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The Replacements - a discography

The Way They Were: A Replacements Discography

Sorry Ma, Forgot To Take Out The Trash (1981)
The punk as fuck debut. Eighteen songs, and most of them suck. Nihilistic portraits of small-town boredom delivered at a breakneck pace by a midwestern four-piece with a bassist not yet old enough for a learner's permit. Includes a jab at hometown rivals called "Somethin To Dü." Hilarious track notes by Paul: "'Kick Your Door Down'—1st take, written 20 mins after we recorded it." As an officially-released document of the birth of a great rock and roll band, though, it's perhaps unmatched; it sure beats the hell out of The Beatles With Tony Sheridan. Pleased to meet you, boys.

The Replacements Stink (1982)
The eight-song followup EP, with more of the same. Classic song titles like "Dope Smokin Moron" and "Fuck School." The birth of the slacker generation? The whole mess blows by in less than 16 minutes.

Hootenanny (1983)
A shift begins. Though the breakneck "Run It" would have fit on either of the first two records, the first steps toward maturity were taken here. "Color Me Impressed" is a perfect power pop moment, and "Hayday" and "Willpower" are emotionally affecting sketches. "Within Your Reach," perhaps the most anomolous track in the band's entire career, is just Paul, a guitar, some cheap electronics, and one of the more heartfelt lyrics of the decade—which Cameron Crowe noticed, as he used the song to death a few years later in "Say Anything." Even the throw-away tracks—"Lovelines," in which Paul reads personal ads over a bluesy backbeat—are charming and worthwhile. A breakthrough.

Let It Be (1984)
Inspired genius. Or maybe not so inspired. In any case, it begins with "I Will Dare," a bouncy roots-rocker with shouted Paul vocals and a guitar solo by guest Peter Buck, and it ends with the disturbing, distorted tape loop denouncing an "Answering Machine." Inbetween, you get their great slacker anthem ("Unsatisfied"), great straight up rockers ("Favorite Thing," "Gary's Got A Boner"), and the band's quirkiest lyrical and musical moments ("Androgynous," "We're Coming Out"). And you get the mostly-instrumental anti-'80s rock manifesto "Seen Your Video." And you get a great ballad, "Sixteen Blue." And the perpetually hilarious "Tommy Gets His Tonsils Out." And their only cover released on an album—and it's Kiss' "Black Diamond," no less. And on and on and on. Fab.

Tim (1985)
Song for song, their major-label debut doesn't quite match up with Let It Be, but damned if they didn't come close. Westerberg's songwriting from here on out is a bit more mature, and while that sacrificed a certain rawness which made the band's first few records so spirited, it also brought into the mix a more reality-based kind of songwriting. As opposed to just playing it fast and hard most of the way through, suddenly things are less clear-cut. There's an offhanded joke—"Waitress In The Sky"—but most of the rest is as earnest as all get-out, and in a more believable way than the early, more punkish material. "Left Of The Dial" and "Bastards Of Young" are among the classics present and accounted for, as well as their best pure pop song, bar none, "Kiss Me On The Bus." A minor classic, despite containing their worst-ever song—the metal-wannabe "Dose Of Thunder," as well as spotty mid-'80s production by Tommy Ramone.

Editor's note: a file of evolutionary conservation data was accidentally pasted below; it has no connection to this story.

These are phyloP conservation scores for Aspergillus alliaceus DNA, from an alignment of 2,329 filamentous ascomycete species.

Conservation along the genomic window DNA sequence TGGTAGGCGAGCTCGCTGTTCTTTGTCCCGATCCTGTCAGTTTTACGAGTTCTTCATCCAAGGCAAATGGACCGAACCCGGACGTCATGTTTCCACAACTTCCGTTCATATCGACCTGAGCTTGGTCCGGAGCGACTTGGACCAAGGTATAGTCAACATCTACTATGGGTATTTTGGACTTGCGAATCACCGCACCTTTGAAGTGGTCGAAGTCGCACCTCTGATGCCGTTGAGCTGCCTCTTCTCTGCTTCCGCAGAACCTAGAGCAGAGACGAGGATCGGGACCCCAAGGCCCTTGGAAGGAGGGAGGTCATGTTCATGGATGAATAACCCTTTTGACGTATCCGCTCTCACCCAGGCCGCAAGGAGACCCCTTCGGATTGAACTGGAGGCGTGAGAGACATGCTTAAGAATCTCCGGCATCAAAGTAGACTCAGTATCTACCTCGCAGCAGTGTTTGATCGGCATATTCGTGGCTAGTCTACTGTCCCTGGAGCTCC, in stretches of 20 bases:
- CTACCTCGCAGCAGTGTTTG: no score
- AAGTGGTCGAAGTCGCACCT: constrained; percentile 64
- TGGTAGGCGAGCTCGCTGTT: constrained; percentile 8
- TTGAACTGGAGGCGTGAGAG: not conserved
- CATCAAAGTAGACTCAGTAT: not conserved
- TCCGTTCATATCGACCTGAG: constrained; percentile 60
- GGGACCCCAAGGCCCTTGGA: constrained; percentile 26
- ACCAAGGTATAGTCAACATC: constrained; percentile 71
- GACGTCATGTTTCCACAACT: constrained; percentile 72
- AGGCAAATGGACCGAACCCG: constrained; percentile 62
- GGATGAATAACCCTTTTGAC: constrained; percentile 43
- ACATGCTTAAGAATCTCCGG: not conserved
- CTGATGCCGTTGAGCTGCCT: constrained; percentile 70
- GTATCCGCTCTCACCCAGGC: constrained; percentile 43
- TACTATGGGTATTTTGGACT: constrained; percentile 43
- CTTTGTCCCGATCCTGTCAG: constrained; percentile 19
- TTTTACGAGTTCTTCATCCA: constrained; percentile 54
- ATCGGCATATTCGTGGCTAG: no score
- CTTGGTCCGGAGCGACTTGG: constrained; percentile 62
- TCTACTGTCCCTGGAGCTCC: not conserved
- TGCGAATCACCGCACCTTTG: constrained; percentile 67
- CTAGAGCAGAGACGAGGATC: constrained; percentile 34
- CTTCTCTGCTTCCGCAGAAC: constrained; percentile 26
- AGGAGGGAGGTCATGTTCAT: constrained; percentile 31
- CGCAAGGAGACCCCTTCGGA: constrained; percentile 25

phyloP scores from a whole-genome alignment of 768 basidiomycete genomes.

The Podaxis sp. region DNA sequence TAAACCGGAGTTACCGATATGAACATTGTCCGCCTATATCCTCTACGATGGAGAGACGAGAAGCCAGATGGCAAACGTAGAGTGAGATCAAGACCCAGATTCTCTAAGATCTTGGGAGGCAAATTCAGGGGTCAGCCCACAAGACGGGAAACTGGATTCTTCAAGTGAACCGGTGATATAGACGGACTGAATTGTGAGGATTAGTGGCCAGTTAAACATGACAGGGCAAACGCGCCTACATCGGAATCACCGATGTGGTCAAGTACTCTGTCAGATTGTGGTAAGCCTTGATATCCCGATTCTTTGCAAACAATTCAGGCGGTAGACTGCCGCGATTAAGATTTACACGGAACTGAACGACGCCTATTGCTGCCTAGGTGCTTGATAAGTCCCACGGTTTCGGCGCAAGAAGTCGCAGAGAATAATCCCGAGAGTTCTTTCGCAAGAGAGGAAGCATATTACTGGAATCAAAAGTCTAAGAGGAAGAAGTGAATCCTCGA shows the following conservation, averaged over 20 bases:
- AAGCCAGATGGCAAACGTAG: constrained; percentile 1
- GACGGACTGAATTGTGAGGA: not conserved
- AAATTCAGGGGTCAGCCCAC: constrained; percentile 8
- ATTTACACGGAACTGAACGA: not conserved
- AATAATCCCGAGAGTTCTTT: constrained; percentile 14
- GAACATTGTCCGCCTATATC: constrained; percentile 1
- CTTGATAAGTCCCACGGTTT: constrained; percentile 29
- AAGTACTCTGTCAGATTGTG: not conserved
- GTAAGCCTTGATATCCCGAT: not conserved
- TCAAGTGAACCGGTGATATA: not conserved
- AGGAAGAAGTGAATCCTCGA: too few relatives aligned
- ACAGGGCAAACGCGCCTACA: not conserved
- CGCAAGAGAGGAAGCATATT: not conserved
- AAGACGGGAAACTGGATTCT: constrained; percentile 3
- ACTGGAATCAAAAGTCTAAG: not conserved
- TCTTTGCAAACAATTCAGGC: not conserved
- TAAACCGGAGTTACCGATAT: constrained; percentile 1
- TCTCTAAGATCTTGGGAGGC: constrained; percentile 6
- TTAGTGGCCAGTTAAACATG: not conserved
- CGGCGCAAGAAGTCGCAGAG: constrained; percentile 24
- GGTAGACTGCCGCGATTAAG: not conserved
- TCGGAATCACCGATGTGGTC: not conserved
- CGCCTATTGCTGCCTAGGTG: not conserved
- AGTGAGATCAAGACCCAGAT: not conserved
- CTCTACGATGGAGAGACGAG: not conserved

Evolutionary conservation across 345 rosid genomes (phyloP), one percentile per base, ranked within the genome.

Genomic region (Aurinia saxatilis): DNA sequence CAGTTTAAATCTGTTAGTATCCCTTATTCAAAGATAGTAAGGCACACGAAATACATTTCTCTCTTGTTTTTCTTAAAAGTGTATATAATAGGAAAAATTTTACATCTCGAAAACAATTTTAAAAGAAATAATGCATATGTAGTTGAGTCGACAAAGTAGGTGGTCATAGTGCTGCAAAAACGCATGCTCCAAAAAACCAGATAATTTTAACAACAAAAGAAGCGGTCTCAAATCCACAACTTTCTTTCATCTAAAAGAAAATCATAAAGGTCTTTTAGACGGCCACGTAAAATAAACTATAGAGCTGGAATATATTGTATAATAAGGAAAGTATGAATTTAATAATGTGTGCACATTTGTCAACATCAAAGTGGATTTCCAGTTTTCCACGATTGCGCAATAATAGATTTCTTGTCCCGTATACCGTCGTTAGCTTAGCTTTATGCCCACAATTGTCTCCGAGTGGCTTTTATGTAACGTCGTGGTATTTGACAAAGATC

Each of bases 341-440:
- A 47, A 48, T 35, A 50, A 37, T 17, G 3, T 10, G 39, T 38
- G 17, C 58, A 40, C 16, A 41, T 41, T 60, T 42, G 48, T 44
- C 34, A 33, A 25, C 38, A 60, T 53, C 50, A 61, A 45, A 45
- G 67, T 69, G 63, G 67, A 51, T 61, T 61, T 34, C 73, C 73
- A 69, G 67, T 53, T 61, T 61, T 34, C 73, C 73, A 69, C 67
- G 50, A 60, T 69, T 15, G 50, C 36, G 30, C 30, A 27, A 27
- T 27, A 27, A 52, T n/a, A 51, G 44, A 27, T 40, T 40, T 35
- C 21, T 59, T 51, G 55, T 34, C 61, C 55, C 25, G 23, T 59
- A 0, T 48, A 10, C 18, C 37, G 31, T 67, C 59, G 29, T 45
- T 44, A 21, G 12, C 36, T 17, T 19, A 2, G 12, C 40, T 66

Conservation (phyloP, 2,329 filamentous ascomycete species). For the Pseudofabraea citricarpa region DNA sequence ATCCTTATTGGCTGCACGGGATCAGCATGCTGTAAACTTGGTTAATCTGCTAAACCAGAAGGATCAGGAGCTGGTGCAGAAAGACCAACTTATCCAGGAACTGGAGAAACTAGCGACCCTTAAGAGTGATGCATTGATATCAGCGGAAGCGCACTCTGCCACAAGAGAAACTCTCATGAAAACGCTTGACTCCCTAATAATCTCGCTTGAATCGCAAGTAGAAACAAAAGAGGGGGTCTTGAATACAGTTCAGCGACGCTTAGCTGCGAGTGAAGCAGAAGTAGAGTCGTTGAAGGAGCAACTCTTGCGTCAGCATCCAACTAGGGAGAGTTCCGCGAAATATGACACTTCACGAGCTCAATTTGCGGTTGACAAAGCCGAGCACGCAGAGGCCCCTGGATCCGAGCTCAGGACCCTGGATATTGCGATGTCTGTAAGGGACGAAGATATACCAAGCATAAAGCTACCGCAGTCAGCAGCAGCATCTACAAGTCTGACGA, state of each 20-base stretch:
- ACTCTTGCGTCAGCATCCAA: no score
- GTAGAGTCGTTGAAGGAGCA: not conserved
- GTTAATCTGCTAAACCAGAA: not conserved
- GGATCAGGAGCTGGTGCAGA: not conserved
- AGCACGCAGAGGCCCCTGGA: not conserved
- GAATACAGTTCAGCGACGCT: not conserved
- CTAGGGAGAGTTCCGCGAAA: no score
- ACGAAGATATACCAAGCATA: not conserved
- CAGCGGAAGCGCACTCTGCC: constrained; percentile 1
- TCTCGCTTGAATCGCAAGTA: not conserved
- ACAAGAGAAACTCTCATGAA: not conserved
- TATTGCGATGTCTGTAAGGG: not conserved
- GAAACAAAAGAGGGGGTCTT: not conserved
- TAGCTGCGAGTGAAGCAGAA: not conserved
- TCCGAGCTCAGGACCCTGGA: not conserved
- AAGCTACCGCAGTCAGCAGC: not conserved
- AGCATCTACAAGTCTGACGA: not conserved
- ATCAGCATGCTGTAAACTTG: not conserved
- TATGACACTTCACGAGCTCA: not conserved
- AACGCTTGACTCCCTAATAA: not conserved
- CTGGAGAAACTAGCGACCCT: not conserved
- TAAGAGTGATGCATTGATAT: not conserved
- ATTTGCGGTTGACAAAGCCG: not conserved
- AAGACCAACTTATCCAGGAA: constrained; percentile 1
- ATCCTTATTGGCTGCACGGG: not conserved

Pleased To Meet Me (1987)
Status quo, except the production's better, and the band's mainly a three-piece with a few guests. Would "Alex Chilton" have been their big hit single had it been about something other than, well, Alex Chilton? O.K., probably not. Nonetheless, in the tradition of "Sir Duke" and "Jackie Wilson Said (I'm In Heaven When You Smile)," it's one of the great musical tributes from a current master to one from the previous generation. Basic pop thrills abound, "Never Mind" and "The Ledge" among them. "Can't Hardly Wait" adds a horn section as well as guitar fills from the aforementioned Mr. Chilton. The boys go lounge in "Nightclub Jitters," while the gorgeous "Skyway" is Westerberg's nearly successful attempt at rewriting McCartney's "Yesterday." Few bands have a better third-best album.

Don't Tell A Soul (1989)
The formula was not exactly stale at this point, though it would be a stretch to say they broke new ground here. In retrospect, though, while Soul took somewhat deserved flack for being a tad slicker than previous outings, that's just nitpicking about The Replacements' fourth consecutive 11-song mini-masterpiece. "I'll Be You" and the rootsy "Achin' To Be" almost were hits, but weren't. "Talent Show" was basically a rewrite of "Alex Chilton," but they did get to play it at some awards show. Whatever. This album got them a tour slot opening up for Tom Petty, who promptly thanked them by stealing the line about "a rebel without a clue" from "I'll Be You" for his own "Into The Great Wide Open."

All Shook Down (1990)
The criminally underrated swan song. Just how much Paul, Tommy, Chris, and Slim play together as a unit on this is a matter of some dispute. Regardless, most bands would give a hell of a lot to bow out with such a classy, great-sounding set of well-crafted songs. No less than seven pop/rock gems which could have cracked the top five in some really cool alternate universe reside here. A sign of age: "When It Began" finds Paul looking back in a way that was truly unimaginable on Sorry Ma. There's also the achingly pretty "Sadly Beautiful" with John Cale on cello, a duet with Johnette Napolitano from Concrete Blonde, and a pair of perfect two-minute character sketches, "Attitude" and "Torture." The set, and the band's recording career, closes with the piano ballad "The Last," proving once and for all that the guy who wrote "I Hate Music" is really one hell of a sentimentalist after all.

YEAH YEAH YEAH, 1997